There are few people who have not experienced or at least heard of colleagues or bosses who can ruin your day in the blink of an eye. What is initially dismissed as a one-off incident or a bad day is increasingly becoming part of everyday life. How can I identify a toxic person and what types of toxic people are there, and how do I master the situation when dealing with them?
"Your cruel device
Your blood, like ice
One look could kill
My pain, your thrill",
are some of the lyrics of the classic song Poison by Alice Cooper.
The American rock legend is likely unaware how perfectly his lyrics apply to one aspect of professional life: toxic colleagues. Everyone has probably already come across a colleague capable of completely ruining the atmosphere in the office, bringing work to a standstill or blaming any poor performance on everyone but themselves.
As explained in detail in the 9th episode of the rexxperts podcast – HR-Talk, the "toxic" personality as defined by Mrs Heidrun Schüler-Lubienetzki and her husband Ulf Lubienetzki exhibits a specific set of personality traits known as the "dark triad". This definition was first mentioned in 2002 in a study by the Canadian psychologists Delroy L. Paulhus and Kevin M. Williams and includes three more or less noticeable personality traits that are separate but may empirically overlap:
There are also other variables that go into the equation. Upbringing and socialisation can play a role in creating a toxic personality, as can simple habits. While you should never ignore the daily manifestations of the personality, a bad day does not automatically mean that your colleague is "toxic". After all, every person can exhibit more or less toxic behaviour on a bad day. This is toxic behaviour nevertheless, and if such days become more frequent, it would be advisable – also as a form of self-protection – to distance yourself as soon the alarm bells start to ring.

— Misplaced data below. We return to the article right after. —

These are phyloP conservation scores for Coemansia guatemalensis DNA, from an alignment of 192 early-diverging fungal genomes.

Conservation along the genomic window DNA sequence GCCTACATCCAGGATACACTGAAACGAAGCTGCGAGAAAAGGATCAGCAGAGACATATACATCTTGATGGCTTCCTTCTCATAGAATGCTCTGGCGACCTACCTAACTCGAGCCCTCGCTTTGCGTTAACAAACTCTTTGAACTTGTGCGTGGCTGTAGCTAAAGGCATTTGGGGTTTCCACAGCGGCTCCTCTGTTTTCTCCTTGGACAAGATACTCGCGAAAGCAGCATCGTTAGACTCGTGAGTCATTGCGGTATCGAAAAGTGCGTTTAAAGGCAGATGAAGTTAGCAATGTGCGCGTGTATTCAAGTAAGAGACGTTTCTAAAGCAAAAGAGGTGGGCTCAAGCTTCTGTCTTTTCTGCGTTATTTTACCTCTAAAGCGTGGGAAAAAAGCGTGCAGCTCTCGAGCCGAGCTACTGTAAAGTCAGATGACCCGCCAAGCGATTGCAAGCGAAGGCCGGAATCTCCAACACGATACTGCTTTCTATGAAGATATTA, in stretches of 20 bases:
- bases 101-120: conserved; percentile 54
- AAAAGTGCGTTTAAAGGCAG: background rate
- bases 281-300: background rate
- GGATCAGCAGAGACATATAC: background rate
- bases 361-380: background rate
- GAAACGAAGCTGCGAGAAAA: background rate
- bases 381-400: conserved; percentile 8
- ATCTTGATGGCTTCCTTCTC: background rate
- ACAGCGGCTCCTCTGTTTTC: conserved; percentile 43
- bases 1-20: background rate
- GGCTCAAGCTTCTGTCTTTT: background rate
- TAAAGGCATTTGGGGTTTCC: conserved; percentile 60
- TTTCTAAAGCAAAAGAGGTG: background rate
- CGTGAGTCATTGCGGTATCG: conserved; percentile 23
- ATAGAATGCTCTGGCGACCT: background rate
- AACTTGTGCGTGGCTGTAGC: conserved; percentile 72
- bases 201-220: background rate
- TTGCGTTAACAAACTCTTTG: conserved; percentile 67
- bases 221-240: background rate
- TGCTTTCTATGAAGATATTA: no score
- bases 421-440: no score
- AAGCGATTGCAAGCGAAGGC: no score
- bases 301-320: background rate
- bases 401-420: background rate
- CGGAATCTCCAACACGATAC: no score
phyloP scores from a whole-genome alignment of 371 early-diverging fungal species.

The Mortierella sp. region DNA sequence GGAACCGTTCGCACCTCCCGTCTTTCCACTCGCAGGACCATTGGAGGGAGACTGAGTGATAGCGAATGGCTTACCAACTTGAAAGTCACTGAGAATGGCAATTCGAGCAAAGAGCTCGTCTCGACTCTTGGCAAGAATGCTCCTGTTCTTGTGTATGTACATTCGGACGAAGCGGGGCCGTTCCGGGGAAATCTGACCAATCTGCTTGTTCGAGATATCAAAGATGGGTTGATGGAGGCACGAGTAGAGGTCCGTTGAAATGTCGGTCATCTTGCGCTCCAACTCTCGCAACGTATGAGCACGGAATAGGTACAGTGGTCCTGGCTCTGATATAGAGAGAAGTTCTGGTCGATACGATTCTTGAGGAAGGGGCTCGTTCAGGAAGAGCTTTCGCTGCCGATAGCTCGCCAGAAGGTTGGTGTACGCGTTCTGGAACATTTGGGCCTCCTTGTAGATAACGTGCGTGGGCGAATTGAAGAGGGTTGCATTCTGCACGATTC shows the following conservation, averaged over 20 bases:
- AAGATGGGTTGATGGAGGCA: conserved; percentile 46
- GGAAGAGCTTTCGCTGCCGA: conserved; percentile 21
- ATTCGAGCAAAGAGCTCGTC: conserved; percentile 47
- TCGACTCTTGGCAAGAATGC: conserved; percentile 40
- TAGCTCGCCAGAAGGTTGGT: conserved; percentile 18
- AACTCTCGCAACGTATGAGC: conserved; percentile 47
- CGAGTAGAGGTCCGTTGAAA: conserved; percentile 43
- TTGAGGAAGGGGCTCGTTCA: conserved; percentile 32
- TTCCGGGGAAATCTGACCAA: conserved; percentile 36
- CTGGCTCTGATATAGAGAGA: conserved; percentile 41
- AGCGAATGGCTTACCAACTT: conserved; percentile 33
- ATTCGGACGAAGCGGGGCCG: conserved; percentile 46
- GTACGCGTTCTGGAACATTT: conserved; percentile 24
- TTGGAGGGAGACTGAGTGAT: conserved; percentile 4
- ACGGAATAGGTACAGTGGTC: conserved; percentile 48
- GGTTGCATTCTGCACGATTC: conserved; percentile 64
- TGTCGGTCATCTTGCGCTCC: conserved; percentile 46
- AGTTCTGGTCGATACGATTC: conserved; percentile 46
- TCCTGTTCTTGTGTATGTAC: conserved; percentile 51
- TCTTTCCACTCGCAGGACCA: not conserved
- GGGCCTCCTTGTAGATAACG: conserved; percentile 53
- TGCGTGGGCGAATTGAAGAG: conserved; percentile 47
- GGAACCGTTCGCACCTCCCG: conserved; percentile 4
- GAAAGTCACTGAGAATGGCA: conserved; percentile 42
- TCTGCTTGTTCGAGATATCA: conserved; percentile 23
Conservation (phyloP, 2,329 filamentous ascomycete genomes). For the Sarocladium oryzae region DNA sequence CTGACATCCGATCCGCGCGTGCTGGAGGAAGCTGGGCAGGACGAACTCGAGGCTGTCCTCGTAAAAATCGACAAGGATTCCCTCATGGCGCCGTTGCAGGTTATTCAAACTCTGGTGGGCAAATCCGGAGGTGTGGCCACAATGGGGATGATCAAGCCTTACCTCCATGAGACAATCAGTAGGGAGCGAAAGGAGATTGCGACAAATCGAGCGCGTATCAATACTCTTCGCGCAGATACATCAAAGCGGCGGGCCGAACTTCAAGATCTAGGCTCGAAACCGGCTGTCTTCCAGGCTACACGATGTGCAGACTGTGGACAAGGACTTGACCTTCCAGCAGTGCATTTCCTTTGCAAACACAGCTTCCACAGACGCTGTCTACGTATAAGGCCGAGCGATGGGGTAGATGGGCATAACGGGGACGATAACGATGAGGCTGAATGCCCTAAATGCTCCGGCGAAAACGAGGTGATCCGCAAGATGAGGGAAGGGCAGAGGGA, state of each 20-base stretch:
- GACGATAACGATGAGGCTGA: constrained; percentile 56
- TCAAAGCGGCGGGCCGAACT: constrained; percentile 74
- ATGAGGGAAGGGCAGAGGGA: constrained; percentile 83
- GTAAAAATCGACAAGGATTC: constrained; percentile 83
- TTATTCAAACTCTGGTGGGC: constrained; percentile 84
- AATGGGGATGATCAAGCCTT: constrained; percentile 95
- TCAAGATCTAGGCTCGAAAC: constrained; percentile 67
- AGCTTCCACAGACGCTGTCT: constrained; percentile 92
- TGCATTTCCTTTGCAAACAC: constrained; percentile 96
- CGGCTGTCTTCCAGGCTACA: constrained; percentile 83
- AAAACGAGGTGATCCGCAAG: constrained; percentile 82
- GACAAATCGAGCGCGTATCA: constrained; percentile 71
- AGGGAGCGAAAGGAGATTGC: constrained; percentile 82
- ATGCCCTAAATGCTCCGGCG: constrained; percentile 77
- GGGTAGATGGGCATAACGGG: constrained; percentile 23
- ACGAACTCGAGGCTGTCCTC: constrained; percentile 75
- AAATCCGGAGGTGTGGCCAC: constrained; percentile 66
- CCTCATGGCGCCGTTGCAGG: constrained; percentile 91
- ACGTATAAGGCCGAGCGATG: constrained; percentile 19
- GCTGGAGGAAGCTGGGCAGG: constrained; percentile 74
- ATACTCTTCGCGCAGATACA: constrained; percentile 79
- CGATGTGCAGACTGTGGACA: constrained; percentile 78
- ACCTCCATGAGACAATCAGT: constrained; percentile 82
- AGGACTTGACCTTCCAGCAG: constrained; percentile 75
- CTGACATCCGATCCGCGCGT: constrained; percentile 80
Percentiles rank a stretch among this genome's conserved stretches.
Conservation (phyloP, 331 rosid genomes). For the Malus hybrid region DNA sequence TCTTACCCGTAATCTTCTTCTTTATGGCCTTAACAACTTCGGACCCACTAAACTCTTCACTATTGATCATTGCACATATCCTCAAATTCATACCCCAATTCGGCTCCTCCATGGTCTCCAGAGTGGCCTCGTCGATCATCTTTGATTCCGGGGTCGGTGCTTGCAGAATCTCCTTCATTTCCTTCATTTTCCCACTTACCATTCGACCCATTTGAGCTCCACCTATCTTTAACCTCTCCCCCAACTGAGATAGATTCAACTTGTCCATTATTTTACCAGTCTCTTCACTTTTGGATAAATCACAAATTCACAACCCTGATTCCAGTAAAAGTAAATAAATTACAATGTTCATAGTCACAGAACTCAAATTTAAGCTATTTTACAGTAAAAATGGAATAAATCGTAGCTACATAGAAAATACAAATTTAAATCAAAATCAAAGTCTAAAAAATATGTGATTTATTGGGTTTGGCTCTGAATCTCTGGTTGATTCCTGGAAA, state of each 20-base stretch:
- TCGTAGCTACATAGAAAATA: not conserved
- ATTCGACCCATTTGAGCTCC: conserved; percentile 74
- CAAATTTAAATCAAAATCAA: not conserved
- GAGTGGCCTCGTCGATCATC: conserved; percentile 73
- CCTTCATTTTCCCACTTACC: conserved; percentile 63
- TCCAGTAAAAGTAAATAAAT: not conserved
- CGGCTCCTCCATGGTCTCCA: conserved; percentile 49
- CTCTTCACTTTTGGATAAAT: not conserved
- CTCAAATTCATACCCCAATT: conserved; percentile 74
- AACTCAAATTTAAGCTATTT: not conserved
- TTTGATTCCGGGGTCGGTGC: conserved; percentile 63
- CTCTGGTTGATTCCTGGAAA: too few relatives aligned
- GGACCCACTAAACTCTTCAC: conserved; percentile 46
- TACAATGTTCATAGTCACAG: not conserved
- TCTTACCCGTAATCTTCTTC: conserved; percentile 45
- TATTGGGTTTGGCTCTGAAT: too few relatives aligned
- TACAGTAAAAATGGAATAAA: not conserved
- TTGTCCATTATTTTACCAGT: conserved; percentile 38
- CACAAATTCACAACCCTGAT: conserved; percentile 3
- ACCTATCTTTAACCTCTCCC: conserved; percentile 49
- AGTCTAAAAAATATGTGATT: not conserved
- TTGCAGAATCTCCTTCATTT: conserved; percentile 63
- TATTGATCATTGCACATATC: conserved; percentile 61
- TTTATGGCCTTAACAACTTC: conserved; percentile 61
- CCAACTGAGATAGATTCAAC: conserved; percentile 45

All you have to do is open your eyes and observe. Once you've recognised the warning signs, the scales will likely fall from your eyes. In a figurative sense, you know that you have struck gold if your colleague or boss:
But not every toxic personality can be pigeonholed so neatly. As with everything, variety is the spice of life. Not all toxic manifestations and personality traits are equally pronounced in "toxic" people or can even be diagnosed.
While some like to weave a web of lies, others constantly complain about their work environment, and some toxic types really seem to enjoy the drama and fighting. While there is a long list of different personality types that should be classified as toxic, 10 behaviour types stand out.
These types of personalities constantly and, above all, consciously play the victim card to stir up sympathy – the boss is mean for no reason, their colleagues are just jealous of their success, or the project manager has zero social skills. While at the beginning you may still be able to empathise or willing to help, at second glance the penny drops. You realise that the reasons for moaning and complaining are actually not that bad or are entirely far-fetched.
Liars distort reality or leave out an important part of the truth to present themselves in the best possible light and yet ensure the whole thing is still credible. In other words, liars present the world as they like it.
This particular toxic personality is never at a loss for a bad word – for their colleagues, the boss, or anyone else who gets fat on gossip. The tirades never leave out anyone or anything, even if it ruins the atmosphere in the office, and the behaviour may involve bullying. The same applies to spying on others to curry favour with the boss or another executive with the ultimate goal of putting themselves in a better light.
Free riders are not the types Bill Gates was referring to when he said: "I choose a lazy person to do a hard job because a lazy person will find an easy way to do it."
They are, rather, toxic people who have perfected the skill of pursuing their own goals with as little effort as possible. To do this, they will use every trick in the book to let colleagues do most of the work and then swoop in for the credit at the end.